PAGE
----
bluefoxlucid bluefoxlucid writes  |  more than 3 years ago

bluefoxlucid (723572) writes "Before Risk, before Axis and Allies, before Pentago and Polarity and Settlers of Catan, before Dungeons and Dragons, even before Chess, there was Weiqi. Weiqi appeared somewhere around 2200BC in China, and soon spread to Korea as Baduk and Japan as Go; over 4000 years later, the game is as well known in Asia as Chess is in the rest of the world. Played by taking turns placing single, non-moving stones on a grid of 19x19 lines, the rules of Go are extremely simple; the playing of Go, however, is uniquely complex and contemplative.

Breaking with traditions, an up-front listing of resources for Go would seem appropriate. First off, the absolute best way to learn Go is to find a Go teacher and study with him; this works about as well outside of Japan as ordering Haggis in a Denny's works outside Scotland. In the English speaking world, however, Janice Kim's book series, "Learn to Play Go," is widely considered the best resource for beginning students. Sensei's Library provides an online resource for Go players in the form of a Wiki. Finally, the Internet Go Server allows players to observe or play games against each other online and automatically calculates rank and handicaps.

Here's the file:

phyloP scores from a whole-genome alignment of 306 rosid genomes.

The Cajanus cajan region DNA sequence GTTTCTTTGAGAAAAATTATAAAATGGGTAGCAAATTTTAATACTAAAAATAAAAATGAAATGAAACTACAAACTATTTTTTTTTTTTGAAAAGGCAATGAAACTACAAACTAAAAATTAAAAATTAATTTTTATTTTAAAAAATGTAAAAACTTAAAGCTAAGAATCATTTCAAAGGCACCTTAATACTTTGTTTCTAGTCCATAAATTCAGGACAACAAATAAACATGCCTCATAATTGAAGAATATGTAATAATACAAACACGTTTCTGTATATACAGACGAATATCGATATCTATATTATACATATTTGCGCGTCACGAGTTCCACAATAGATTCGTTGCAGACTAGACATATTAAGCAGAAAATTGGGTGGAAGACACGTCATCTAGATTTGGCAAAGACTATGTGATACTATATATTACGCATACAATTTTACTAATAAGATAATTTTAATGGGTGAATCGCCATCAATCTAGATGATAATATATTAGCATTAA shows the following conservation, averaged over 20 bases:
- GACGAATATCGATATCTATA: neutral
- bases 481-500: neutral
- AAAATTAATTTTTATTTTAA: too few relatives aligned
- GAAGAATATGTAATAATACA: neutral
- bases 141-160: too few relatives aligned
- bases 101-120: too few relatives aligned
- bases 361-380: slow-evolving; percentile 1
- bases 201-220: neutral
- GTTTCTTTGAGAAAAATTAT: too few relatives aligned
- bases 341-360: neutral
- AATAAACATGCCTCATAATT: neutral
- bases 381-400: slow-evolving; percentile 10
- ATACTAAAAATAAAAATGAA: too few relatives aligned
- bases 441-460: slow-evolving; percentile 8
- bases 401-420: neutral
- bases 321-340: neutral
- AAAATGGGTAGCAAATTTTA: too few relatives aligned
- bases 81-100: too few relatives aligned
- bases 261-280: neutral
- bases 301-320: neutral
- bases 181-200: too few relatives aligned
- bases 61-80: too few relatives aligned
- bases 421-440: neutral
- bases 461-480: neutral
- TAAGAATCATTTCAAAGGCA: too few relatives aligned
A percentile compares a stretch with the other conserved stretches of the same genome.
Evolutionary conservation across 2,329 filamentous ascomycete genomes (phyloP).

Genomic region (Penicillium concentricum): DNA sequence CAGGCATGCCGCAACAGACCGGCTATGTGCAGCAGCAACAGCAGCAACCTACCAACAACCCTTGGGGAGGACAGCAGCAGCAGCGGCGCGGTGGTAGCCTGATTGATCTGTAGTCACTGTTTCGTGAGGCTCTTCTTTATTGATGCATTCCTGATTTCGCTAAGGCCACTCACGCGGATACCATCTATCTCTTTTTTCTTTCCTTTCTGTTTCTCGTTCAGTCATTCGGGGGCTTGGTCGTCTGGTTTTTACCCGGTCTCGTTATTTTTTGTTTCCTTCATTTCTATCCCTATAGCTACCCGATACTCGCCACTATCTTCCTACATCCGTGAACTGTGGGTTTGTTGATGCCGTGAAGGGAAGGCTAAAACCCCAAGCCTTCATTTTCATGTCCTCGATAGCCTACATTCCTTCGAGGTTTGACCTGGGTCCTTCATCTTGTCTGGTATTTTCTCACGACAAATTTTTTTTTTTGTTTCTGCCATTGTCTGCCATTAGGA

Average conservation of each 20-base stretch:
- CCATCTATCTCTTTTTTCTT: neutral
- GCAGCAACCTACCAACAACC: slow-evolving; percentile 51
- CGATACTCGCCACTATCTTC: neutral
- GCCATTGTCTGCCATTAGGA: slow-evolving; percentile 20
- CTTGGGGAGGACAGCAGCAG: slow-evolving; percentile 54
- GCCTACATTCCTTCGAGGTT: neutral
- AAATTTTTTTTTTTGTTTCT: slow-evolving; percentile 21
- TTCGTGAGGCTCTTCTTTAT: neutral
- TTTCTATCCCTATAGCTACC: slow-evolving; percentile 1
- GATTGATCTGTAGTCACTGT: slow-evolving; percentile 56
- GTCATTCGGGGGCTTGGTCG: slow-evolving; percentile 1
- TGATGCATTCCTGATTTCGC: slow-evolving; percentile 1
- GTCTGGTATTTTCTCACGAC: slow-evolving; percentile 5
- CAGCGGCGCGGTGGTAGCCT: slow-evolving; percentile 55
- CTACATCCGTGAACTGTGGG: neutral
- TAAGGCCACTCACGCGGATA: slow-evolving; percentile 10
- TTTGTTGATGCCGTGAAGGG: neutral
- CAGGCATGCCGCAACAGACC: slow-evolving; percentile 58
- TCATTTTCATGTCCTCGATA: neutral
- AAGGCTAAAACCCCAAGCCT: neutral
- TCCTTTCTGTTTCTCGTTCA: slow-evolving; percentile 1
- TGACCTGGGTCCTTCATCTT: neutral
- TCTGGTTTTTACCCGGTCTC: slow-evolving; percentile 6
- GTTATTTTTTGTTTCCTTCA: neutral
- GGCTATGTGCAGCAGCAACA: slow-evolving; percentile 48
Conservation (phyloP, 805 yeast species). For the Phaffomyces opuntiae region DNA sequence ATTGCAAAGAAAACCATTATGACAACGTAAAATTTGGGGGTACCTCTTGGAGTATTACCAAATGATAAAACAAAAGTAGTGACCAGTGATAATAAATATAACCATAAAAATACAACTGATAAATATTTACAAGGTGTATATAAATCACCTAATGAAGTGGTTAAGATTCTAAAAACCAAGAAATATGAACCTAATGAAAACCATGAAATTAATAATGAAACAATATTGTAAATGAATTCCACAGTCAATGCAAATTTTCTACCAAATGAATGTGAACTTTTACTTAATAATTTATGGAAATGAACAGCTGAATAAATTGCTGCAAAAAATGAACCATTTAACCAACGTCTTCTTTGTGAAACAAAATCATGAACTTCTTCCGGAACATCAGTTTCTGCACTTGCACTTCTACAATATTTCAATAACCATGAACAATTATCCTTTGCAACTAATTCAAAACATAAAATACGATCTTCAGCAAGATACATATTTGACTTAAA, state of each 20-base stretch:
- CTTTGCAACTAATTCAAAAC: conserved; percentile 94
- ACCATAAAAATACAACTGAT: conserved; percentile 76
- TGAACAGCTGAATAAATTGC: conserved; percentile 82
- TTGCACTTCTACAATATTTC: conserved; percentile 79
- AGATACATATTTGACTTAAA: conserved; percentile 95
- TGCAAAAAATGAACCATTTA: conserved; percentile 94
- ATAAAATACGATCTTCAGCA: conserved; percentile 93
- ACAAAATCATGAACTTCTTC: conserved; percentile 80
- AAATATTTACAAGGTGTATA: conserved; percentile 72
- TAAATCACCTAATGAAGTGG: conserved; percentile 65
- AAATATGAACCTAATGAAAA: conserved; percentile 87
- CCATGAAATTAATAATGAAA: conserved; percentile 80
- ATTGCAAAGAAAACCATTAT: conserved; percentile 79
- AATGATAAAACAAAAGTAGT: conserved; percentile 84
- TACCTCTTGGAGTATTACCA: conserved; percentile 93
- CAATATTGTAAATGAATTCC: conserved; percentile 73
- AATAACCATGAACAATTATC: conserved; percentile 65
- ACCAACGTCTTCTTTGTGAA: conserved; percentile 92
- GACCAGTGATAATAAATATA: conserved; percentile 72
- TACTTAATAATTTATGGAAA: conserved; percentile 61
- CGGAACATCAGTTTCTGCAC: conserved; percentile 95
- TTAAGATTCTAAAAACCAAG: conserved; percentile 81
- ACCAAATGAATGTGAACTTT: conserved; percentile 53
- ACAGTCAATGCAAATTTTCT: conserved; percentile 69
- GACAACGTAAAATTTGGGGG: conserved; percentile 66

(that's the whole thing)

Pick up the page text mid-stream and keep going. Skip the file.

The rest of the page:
With that out of the way, Go is a fantastically simple game. The aforementioned book or a YouTube tutorial would introduce the game more clearly than a wall of text; but the rules are brief. Two players elect to play either black or white; black plays first. Players play on a 19x19 grid, or for faster games on 13x13 or 9x9 grids, by placing stones on the intersections. Each open space on the four cardinal directions represents a liberty; if one player surrounds the other player's stone on all 4 sides, that stone is captured. Stones of the same color sitting on adjacent liberties become a connected group, and thus the whole group must be surrounded to be captured.